Just 20 Stocks Have Driven S&P 500 Returns So Far in 2023: The below graphic from Truman Du shows which stocks are making up the vast majority of S&P 500 returns. Just 20 firms—mainly AI-related stocks—are propping up the S&P 500 and driving it into positive territory. The problem with the strong gains seen in a few select AI-related stocks is that it clouds wider stock market performance. Without the AI-led rally, the S&P 500 would be returning -1.4%. as of May 17, 2023. When more companies experience positive returns it is less risky than a small handful seeing the majority of the gains. This form of steep divergence, known as market breadth, often signals higher risk in the market. Today market breadth is very narrow, and these companies make up over 29% of the entire index’s market capitalization. Source Visual Capitalist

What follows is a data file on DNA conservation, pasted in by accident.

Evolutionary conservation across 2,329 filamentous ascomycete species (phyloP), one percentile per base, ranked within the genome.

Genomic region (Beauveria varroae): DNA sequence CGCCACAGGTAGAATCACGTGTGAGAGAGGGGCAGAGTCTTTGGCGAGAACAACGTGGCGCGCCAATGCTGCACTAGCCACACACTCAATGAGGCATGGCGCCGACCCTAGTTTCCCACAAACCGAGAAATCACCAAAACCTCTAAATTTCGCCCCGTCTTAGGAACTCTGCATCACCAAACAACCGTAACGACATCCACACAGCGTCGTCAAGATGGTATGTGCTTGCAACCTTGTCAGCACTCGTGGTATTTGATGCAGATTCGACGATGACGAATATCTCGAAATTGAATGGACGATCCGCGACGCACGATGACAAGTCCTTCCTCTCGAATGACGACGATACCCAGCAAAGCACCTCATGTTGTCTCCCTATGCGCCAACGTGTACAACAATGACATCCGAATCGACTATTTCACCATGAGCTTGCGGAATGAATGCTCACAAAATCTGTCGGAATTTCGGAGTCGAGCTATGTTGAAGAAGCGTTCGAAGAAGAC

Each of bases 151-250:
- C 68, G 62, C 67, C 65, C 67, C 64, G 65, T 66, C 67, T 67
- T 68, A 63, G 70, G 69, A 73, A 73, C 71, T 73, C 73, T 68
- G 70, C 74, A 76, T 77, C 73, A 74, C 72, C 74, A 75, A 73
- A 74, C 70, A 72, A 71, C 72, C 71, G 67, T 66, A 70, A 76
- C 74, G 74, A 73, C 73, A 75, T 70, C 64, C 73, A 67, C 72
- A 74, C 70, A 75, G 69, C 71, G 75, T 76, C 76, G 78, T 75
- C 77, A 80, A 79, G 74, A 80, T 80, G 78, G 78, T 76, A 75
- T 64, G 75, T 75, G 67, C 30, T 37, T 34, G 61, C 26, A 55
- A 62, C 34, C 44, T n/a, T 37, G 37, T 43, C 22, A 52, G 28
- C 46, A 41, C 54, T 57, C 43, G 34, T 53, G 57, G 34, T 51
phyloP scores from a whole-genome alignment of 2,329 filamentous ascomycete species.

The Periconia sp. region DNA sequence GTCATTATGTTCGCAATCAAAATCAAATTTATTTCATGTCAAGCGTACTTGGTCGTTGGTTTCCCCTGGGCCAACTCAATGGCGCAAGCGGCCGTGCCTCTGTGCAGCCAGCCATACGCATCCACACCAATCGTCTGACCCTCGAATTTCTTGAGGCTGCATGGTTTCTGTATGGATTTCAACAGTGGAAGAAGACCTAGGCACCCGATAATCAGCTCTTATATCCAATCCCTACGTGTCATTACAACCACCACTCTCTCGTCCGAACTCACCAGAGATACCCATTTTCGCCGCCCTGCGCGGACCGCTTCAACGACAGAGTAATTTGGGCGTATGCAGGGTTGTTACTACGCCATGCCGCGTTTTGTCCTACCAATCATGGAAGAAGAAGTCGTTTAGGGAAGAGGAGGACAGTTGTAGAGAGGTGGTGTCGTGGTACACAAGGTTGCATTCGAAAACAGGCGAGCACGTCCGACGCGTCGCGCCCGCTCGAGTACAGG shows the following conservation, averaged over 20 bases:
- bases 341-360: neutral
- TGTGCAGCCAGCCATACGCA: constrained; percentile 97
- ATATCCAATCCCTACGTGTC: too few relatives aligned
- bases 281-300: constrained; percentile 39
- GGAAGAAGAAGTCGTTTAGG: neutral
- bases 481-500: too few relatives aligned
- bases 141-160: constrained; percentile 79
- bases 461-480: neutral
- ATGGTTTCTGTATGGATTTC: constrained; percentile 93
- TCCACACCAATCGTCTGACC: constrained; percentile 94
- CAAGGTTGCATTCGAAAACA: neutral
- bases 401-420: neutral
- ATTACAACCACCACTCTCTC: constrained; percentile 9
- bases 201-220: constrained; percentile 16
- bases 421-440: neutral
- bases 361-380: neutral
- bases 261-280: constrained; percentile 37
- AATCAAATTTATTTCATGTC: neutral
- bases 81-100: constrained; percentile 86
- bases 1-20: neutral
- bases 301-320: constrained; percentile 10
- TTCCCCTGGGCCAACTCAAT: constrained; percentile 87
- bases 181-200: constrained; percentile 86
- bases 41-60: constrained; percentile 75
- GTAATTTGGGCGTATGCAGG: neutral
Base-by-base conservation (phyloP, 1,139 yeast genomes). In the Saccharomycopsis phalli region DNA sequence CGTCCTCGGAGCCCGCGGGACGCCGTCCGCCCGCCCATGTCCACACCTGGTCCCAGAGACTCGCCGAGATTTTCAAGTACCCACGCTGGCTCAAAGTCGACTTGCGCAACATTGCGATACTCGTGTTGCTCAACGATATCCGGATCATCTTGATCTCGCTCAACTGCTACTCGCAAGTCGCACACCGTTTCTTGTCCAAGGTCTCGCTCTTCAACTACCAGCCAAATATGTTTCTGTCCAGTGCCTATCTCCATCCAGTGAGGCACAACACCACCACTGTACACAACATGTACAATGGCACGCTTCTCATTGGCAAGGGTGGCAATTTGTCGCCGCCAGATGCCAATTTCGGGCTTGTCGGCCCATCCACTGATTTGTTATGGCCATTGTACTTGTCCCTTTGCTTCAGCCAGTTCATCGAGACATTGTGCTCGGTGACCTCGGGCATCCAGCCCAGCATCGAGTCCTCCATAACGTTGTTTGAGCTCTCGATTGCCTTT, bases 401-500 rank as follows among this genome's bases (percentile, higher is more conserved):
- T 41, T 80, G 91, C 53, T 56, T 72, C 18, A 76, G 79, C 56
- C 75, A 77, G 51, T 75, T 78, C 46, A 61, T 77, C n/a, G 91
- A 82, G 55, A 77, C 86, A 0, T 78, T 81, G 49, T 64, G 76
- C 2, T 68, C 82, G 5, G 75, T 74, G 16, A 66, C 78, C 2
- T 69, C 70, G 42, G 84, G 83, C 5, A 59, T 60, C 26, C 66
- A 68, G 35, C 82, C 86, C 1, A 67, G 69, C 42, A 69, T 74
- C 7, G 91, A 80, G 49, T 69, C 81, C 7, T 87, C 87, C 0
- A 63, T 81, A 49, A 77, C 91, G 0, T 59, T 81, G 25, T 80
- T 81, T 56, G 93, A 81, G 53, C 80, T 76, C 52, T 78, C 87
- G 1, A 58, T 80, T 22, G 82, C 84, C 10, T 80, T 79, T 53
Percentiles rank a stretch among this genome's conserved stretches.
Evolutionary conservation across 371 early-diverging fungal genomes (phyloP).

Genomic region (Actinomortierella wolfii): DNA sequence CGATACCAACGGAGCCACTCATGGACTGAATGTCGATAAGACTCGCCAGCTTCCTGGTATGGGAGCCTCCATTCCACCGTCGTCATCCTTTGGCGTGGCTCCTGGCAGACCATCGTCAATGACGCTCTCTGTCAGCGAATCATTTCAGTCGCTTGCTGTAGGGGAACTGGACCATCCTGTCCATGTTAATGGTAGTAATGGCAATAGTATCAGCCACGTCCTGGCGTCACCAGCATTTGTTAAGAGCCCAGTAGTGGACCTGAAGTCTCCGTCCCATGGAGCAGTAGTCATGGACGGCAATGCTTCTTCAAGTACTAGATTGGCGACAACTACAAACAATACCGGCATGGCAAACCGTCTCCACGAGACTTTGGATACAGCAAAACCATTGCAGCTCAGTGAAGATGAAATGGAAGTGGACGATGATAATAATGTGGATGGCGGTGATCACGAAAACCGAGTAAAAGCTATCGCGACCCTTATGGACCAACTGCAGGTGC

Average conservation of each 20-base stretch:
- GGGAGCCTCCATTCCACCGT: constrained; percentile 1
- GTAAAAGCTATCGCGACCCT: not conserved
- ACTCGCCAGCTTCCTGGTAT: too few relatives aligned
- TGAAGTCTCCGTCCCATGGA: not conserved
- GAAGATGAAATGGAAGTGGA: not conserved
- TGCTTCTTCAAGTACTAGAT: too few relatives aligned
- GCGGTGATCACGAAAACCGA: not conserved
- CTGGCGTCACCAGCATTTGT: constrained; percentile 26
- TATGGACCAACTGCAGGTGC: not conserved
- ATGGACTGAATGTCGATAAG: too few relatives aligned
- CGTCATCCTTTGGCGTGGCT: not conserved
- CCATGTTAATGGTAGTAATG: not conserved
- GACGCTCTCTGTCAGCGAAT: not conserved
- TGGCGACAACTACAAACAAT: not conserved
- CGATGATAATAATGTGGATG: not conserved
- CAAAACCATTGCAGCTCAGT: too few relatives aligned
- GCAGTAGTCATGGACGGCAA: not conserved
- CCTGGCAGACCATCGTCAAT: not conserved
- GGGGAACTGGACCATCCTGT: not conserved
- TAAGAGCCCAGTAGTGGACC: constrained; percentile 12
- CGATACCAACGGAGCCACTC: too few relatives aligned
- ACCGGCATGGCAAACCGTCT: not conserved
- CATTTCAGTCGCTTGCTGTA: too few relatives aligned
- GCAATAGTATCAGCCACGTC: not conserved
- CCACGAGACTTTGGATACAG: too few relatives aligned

Ritz Carlton Launches New Line of Super Yachts for People Who Hate Cruises: Constructed in Spain and christened in Lisbon last November, "Evrima" is the firstborn of the Ritz-Carlton Yacht Collection, a sleek blue barracuda at 623 feet long. "Evrima" is a cruise ship for people who hate cruises. She also represents a new trend: luxury hotel brands fishing for a piece of the global cruise industry, which is expected to grow 11% a year and cross $15 billion by 2028, according to a 2022 report. It’s a sector that has proved preternaturally resilient, weathering nasty norovirus outbreaks, criticism of its horrendous environmental record, and labor abuse exposés—all before the global COVID pandemic wrought headlines like “Stranded at Sea” and “Hell of a Cruise.” For the legions of cruise devotees, it’s all water under the captain’s bridge. By 2026, Four Seasons, Orient Express, and Aman will debut superyacht cruises, but for now Ritz-Carlton owns the waters. Currently in the Mediterranean and Aegean ($7,900 to $15,500 for five to 11 nights), Evrima returns to the Caribbean in November. Her voyages include some ports that larger lines visit (Nassau, Barbados), but mostly she anchors off lesser-known isles Source Fortune